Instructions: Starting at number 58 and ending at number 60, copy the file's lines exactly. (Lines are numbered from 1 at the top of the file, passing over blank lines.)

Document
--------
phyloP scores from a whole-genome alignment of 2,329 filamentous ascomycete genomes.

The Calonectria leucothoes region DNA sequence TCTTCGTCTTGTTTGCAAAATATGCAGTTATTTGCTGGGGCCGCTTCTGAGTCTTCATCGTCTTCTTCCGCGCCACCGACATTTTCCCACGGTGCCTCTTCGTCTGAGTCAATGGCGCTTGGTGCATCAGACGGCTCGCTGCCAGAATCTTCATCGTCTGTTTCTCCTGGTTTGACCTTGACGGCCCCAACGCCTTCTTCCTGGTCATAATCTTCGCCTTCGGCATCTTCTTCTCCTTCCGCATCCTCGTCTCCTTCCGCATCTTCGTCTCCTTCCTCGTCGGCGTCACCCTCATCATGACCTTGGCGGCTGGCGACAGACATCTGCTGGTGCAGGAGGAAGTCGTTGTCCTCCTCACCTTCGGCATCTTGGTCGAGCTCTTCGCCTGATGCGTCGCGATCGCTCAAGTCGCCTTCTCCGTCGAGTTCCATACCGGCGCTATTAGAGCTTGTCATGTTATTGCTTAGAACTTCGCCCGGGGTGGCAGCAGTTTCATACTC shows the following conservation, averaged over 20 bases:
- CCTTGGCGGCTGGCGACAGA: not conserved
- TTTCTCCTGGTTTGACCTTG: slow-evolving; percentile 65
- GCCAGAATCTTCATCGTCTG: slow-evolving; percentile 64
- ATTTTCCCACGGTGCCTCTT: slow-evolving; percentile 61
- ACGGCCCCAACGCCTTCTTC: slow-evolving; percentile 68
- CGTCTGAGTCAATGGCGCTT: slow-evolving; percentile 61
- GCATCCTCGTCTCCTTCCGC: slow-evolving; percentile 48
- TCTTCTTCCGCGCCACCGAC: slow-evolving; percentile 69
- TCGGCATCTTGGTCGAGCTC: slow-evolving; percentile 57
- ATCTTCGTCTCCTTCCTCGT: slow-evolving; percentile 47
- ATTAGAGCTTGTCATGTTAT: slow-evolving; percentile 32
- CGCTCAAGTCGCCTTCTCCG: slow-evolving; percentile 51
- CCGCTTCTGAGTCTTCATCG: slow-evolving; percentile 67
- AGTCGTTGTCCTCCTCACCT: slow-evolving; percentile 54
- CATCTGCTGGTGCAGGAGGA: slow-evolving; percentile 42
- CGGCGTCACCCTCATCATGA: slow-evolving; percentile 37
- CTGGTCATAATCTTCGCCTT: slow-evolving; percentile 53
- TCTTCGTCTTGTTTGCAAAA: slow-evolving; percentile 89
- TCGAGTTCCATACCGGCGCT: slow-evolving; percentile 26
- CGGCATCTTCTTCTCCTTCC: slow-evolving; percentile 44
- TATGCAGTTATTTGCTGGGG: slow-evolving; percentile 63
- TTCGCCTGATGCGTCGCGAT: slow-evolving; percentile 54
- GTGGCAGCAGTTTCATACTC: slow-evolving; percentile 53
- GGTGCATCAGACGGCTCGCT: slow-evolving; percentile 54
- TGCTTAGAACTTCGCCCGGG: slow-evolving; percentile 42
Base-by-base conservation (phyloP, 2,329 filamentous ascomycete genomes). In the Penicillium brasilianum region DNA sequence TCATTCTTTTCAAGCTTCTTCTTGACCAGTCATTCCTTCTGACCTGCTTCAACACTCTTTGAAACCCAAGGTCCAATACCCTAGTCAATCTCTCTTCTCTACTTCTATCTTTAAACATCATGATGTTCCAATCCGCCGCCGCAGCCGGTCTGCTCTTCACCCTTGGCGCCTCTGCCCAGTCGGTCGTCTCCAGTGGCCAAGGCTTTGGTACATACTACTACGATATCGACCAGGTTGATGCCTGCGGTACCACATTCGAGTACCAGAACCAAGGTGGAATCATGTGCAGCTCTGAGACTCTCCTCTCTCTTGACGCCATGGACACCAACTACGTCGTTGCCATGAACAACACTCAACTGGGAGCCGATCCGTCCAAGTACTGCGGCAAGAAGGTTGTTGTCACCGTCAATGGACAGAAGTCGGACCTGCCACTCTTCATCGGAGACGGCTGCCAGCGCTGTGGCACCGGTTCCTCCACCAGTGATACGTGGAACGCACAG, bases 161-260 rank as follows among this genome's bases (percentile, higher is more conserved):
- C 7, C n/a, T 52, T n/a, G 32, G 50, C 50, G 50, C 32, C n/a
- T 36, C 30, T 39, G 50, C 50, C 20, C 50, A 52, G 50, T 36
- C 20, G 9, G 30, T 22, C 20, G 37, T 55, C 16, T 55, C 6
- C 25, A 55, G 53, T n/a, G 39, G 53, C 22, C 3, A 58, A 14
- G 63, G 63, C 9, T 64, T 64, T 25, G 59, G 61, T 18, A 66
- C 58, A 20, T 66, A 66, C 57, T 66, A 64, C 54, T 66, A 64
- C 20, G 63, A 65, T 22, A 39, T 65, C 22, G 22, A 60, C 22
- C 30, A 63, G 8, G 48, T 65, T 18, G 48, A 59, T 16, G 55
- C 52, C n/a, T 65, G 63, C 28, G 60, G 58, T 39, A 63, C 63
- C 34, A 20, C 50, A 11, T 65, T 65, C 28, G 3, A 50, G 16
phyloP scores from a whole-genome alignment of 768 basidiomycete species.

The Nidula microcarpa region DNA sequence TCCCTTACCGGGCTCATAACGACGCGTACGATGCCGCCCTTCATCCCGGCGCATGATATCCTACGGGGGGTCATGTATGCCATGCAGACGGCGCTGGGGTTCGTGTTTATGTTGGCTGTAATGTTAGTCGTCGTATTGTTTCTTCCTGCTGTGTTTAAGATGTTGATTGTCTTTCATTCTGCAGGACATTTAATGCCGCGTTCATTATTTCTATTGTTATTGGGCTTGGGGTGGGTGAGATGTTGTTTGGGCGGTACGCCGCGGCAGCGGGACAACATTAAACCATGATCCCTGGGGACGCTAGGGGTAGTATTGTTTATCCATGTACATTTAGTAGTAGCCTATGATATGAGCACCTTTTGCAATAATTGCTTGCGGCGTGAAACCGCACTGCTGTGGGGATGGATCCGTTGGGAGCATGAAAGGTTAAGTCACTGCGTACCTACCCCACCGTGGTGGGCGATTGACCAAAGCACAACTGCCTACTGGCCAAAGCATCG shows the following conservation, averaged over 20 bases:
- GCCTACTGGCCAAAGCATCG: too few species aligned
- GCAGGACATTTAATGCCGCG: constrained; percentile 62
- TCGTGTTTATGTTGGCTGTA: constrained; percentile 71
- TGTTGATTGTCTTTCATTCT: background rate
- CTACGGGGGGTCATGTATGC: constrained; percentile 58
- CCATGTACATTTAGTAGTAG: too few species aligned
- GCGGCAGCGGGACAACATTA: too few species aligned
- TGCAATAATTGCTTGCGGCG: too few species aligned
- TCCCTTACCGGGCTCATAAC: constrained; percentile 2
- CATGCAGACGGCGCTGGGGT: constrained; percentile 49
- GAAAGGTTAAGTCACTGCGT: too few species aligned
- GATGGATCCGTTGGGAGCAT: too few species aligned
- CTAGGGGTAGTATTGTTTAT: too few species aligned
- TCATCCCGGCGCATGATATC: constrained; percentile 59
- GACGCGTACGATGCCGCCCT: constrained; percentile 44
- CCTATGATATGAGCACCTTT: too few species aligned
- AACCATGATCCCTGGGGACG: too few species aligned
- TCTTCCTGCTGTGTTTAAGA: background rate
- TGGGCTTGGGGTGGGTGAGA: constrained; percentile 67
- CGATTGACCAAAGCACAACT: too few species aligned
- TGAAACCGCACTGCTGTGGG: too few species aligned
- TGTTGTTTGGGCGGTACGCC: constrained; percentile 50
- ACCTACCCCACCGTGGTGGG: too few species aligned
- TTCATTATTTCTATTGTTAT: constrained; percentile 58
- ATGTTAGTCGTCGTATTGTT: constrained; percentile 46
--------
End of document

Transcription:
- TCTTCCTGCTGTGTTTAAGA: background rate
- TGGGCTTGGGGTGGGTGAGA: constrained; percentile 67
- CGATTGACCAAAGCACAACT: too few species aligned